Well folks, most of you have now read of the two Northwest Airlines pilots who flew past their destination by 150 miles earlier this week on a trip from LAX to Minneapolis. Not necessarily because it happened, as there is some human error potential in any endeavor. It’s the reason that has my head spinning.

Image: http://i2.cdn.turner.com/cnn/2008/US/06/10/sleepy.pilots/art.pilot.tired.jpg

According to MSNBC [http://www.msnbc.msn.com/id/33495201/ns/us_news-life/]

The pilots of Northwest flight 188 told the National Transportation Safety Board (NTSB) that they were so engrossed in a complicated new crew-scheduling program on their laptops — that they lost track of time and place for more than an hour until they were brought back to alertness by a flight attendant on an intercom.”

Delta’s scheduling software for pilots, required to be adopted as part of the merger with Northwest, was so complex as to have caused those pilots to lose track of an hour in the air? Are you kidding me? Here’s a little snippet from the New York Times on this same story:

“Though similar to Northwest’s scheduling system, the Delta procedure uses different acronyms and a different computer program, said a pilot who has used both systems but who requested anonymity because he not authorized to speak publicly. He said the Northwest system was ‘more intuitive.’”

Northwest’s scheduling software was more intuitive? Ya think?? Circumstantial evidence seems to indicate that reprogramming O’Hare’s air traffic control system (probably written in Fortran) would be more intuitive.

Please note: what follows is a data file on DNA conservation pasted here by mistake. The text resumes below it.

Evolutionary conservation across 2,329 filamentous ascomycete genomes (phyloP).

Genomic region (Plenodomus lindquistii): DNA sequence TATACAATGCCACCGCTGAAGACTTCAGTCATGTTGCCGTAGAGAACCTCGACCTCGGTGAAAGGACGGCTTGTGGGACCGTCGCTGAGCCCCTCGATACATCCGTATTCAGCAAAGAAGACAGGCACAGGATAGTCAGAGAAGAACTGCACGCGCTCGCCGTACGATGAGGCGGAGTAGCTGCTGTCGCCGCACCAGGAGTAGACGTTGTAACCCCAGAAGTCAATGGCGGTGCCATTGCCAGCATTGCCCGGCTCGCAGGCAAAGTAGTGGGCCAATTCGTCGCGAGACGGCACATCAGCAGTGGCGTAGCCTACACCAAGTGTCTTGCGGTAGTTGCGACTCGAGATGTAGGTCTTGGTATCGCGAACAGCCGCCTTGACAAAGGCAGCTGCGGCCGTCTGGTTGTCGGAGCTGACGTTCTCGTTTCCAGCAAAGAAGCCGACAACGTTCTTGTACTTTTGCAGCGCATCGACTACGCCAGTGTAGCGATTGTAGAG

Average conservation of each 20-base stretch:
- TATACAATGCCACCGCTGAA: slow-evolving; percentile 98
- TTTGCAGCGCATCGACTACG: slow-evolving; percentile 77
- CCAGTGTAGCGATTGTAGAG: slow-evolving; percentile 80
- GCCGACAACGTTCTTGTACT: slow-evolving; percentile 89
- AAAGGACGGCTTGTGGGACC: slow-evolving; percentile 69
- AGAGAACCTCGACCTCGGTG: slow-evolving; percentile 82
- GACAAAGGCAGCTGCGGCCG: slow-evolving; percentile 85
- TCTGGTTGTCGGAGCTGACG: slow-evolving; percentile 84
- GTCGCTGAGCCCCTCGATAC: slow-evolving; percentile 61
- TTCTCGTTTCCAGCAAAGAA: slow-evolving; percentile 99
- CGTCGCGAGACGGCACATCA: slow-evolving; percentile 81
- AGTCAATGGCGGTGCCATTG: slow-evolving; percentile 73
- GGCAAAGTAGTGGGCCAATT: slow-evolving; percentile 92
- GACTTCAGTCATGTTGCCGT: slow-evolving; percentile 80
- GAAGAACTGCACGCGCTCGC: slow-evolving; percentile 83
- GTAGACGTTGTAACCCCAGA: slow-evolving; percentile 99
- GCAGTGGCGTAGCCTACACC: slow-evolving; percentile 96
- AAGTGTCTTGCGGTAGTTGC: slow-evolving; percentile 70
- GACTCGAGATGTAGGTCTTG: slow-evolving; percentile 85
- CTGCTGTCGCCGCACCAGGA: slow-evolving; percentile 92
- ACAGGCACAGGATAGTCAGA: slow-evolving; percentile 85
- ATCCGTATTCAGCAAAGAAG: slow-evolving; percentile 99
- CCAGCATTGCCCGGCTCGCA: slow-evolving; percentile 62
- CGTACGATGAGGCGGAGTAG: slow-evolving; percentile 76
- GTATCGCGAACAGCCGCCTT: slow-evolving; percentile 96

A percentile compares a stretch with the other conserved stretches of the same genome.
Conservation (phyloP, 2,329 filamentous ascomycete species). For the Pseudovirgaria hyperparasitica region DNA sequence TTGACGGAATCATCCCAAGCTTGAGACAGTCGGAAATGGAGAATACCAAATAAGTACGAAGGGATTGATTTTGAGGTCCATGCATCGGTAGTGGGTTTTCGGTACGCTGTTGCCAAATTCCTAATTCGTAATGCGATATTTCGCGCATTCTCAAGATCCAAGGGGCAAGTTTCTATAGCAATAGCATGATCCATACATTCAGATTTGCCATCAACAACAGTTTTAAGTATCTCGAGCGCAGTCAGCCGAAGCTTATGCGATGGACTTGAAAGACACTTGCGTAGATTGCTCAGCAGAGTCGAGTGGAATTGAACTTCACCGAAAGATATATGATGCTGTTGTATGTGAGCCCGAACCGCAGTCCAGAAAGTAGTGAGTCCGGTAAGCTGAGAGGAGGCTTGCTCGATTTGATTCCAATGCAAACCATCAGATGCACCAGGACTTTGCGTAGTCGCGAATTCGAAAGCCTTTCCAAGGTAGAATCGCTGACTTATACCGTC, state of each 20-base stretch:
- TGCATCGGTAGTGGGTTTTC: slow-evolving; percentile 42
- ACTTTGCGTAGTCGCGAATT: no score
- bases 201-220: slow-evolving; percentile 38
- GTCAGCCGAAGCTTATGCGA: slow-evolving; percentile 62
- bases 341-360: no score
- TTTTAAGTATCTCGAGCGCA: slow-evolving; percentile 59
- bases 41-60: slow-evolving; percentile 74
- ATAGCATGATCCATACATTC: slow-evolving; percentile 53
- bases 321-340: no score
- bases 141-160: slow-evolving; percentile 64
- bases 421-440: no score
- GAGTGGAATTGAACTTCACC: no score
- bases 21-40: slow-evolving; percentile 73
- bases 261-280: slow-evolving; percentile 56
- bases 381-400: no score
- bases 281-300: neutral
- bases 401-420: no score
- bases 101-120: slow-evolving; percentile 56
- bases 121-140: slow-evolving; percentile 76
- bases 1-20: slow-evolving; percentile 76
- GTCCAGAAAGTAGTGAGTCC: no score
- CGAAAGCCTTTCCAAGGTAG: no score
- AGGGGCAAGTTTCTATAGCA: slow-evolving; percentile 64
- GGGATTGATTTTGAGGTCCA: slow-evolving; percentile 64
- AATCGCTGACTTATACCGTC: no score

We’re in the business of scheduling software here Shiftboard. But I can say with 100% certainty that we’re not in the same business as Delta’s scheduling software vendor.

Why does ease-of-use matter?

I wrote a post back on July 22 entitled Remember When . . . Confusing Products Were A Good Thing?” [link] I guess someone at Delta missed the sarcasm. My next post on July 27, “The Most Demanding User Base is the Fleetest Afoot” [link], was about the emphasis we place on making very intuitive software because our customers can’t afford to train their distributed workforces. People around here were rolling their eyes and telling me move on in the blog, they got the point already. Evidently my (WIDELY read) blog doesn’t have a big following in Delta’s IT department, however.

We don’t take ease-of-use for granted because our business depends on it. And our business depends on it because our customers expect and demand their online scheduling vendor to provide a system that is easily adopted by both their schedulers and workers. Last time I checked, two well-educated and veteran pilots staring at a screen scratching their heads for hours won’t pass muster. Our standard here is that anyone who can use email can figure out the system the first time they log in . . . with no training.

Don’t worry. If the NTSB comes calling, we’ll pick up the phone. There’s a new sign hastily scrawled in felt tip marker hanging above the entrance to the development office wing here: “Ease-of-use, lives depend on it.” It’s only half in jest.

More importantly, that sign will still be hanging at Shiftboard long after this Northwest/Delta Airlines flap has blown over.

Rob E.